Sunday, August 13, 2006

The Problem(s) With Poorly Chosen Words

On Thursday, August 10, I awoke to the news that British intelligence had successfully foiled an Al Qaeda plot to blow up multiple flights traveling from the U.K. to the U.S. The British are to be commended for their excellent work in thwarting this plot and in saving lives. It wasn't long before President Bush was on CNN commenting on the situation and offering a telling and incorrect assessment of the issue.

"(The plot is) a stark reminder that this nation is at war with Islamic fascists who will use any means to destroy those of us who love freedom, to hurt our nation".

There are several problems with the President's statement, problems that both incorrectly frame the issue and which frankly, exacerbate it:

  • We are not at war with Islam.
  • We are not at war with fascists.
  • We are not at war at all.
  • They do not wish to destroy us because we love freedom.

Issue One: We are not at war with Islam

While the individuals who we are fighting are in fact radical practitioners of Islam, it is irresponsible and dangerous to characterise this as a war with Islam. By doing so, the President shows just how deeply he doesn't understand the history of Christianity, Islam and the Crusades. He doesn't understand that some of the animosities and issues go back 1,200 years. By intentionally using the word "Islamic" in his statement the President seeks to galvanize Americans and demonize a group. It was a tactic very successfully used by governments that WERE fascist most notably Nazi Germany. In 1939, Adolf Hitler had this to say about the Jews:

if the international Jewish financiers in and outside Europe should succeed in plunging the nations once more into a world war, then the result will not be the Bolshevizing of the earth, and thus the victory of Jewry, but the annihilation of the Jewish race in Europe!"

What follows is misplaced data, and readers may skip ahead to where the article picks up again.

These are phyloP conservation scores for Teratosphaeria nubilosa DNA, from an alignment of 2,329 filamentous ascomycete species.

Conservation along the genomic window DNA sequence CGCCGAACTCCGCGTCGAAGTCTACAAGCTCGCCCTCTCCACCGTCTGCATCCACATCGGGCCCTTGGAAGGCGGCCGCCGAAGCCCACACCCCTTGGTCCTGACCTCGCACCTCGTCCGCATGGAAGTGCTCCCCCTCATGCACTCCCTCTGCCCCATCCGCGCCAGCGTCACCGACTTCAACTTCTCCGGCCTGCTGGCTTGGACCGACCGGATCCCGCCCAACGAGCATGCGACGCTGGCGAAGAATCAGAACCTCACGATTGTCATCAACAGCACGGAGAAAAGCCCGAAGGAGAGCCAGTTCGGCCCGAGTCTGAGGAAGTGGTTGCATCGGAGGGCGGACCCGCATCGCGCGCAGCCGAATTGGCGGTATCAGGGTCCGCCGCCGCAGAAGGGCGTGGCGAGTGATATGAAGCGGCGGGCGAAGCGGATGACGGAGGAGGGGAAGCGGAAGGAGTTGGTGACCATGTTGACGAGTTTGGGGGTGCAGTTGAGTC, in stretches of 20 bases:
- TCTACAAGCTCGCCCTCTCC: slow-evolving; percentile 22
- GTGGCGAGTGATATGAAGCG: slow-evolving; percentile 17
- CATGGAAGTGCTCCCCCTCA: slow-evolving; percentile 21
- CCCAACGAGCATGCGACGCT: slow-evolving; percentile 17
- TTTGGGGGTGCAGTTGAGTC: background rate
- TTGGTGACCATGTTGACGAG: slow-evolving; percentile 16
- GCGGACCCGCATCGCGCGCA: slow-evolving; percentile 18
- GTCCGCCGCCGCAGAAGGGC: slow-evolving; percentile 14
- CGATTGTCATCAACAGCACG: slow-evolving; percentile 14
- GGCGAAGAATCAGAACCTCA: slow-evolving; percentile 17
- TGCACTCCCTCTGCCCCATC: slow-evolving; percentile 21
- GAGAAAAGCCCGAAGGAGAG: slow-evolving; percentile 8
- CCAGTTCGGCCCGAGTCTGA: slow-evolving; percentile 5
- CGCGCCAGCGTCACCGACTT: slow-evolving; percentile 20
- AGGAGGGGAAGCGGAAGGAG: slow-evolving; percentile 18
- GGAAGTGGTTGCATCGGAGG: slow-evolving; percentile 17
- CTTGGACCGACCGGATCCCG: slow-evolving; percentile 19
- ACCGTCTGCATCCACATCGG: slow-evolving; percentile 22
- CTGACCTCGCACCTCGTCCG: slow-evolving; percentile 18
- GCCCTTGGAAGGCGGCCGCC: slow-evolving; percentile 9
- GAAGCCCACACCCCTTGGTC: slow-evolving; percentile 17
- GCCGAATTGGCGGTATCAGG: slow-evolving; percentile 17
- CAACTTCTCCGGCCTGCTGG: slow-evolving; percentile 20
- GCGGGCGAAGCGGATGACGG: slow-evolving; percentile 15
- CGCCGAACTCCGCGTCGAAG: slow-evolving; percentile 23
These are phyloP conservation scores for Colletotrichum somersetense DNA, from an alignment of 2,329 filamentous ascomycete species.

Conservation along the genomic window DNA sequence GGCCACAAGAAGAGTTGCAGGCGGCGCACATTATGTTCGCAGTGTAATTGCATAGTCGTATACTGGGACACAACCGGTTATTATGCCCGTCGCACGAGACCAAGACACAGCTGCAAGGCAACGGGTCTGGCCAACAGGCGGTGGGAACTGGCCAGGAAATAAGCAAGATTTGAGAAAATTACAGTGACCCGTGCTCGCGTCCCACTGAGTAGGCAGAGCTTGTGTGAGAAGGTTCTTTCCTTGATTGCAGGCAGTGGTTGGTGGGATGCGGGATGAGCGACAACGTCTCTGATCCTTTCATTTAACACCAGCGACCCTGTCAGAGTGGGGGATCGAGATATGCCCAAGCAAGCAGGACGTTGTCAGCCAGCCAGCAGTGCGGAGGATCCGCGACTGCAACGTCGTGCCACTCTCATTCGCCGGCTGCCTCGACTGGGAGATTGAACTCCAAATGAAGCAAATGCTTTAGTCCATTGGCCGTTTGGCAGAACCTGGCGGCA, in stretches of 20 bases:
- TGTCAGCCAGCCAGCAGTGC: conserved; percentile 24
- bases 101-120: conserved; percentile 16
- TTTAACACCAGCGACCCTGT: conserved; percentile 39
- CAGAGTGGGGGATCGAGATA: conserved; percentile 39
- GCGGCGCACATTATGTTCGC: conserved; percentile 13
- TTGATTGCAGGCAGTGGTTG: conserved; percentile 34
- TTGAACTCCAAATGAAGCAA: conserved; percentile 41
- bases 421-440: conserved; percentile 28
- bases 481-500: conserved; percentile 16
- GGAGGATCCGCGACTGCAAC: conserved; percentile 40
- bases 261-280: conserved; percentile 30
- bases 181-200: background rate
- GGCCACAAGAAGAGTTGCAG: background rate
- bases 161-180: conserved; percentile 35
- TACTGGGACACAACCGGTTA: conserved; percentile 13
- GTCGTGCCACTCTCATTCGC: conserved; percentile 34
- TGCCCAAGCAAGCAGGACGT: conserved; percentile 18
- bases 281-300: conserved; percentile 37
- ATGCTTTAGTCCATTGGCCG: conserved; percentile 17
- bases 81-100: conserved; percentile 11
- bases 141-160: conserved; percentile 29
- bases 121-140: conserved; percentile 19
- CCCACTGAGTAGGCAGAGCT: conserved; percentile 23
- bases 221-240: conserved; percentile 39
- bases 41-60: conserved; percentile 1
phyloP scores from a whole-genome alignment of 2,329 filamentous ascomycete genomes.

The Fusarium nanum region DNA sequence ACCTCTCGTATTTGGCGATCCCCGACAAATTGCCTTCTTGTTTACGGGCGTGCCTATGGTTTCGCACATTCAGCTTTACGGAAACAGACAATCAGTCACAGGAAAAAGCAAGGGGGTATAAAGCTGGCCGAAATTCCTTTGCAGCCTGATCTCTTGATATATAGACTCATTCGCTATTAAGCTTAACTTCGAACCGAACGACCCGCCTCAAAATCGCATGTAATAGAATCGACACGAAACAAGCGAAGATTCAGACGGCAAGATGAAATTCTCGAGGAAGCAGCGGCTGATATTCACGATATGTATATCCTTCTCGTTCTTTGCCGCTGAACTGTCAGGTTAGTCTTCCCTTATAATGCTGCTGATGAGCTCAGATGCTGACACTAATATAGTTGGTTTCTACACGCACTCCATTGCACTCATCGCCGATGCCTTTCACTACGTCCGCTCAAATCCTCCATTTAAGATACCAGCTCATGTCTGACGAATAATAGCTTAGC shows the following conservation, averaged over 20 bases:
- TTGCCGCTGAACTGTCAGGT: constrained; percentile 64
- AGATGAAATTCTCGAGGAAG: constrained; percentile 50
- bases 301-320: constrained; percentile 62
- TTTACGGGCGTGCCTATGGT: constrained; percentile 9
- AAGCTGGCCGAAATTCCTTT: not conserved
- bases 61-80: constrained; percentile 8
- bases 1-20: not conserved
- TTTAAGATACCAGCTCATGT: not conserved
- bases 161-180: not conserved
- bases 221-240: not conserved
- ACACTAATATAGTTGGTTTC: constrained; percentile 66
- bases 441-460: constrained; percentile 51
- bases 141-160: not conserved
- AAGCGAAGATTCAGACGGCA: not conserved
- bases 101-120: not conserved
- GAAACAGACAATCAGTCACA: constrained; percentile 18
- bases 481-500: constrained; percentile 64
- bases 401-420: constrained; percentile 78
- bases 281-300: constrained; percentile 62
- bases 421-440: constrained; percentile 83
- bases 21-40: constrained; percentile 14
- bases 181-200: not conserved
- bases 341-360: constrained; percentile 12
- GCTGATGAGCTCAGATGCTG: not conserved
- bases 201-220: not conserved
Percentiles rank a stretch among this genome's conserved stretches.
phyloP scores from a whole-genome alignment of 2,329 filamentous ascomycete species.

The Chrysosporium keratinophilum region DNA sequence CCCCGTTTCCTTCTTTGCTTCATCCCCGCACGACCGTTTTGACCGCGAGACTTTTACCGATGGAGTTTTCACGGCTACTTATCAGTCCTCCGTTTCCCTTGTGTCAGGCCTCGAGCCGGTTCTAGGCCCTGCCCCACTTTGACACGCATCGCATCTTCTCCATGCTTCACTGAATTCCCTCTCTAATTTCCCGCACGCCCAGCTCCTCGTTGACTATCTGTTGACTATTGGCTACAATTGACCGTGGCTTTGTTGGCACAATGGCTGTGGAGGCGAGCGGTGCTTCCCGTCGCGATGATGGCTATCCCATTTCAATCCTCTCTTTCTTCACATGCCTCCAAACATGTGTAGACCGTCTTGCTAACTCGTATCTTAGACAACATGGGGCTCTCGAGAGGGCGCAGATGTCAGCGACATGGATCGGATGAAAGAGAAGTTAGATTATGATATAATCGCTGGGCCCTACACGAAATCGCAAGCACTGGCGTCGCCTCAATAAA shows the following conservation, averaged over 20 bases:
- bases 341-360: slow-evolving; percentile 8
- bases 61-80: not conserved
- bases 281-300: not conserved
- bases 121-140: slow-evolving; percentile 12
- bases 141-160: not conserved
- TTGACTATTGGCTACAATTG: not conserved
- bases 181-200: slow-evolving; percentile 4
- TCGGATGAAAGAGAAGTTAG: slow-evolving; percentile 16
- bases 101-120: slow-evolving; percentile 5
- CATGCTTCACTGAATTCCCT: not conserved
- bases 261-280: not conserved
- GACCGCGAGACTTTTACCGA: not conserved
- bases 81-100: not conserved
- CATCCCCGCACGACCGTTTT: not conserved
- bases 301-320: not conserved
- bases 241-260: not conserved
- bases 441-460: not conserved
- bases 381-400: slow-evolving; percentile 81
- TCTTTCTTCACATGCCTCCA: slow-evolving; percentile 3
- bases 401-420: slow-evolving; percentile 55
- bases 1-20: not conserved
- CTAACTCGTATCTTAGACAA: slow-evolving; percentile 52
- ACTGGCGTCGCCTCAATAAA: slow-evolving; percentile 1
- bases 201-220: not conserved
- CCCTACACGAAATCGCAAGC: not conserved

See any parallels?

Issue Two: We are not at war with fascists

It's easy to throw terms such as fascist around, but how many people can actually define it? That's the whole point, of course, so here's the Webster definition.

Fascism Defined:

Philosophy of government that stresses the primacy and glory of the state, unquestioning obedience to its leader, subordination of the individual will to the state's authority, and harsh suppression of dissent.

Let's see, in order to be a fascist you must promote the primacy of the state over individual rights. OK, I might characterise the Taliban as fascist and they certainly were fundamentalists. However, Mr. Bush might want to take a good hard look in the mirror. It could well be argued that a government that spies on the communications of its own citizens without obtaining warrants, which holds people in detention without charges, that has no quibble with using torture has also eased on down the fascist road. And while he's at it, the President might do well to take a look at some of the nations that we are friendly with, most notably Saudi Arabia. Hmm....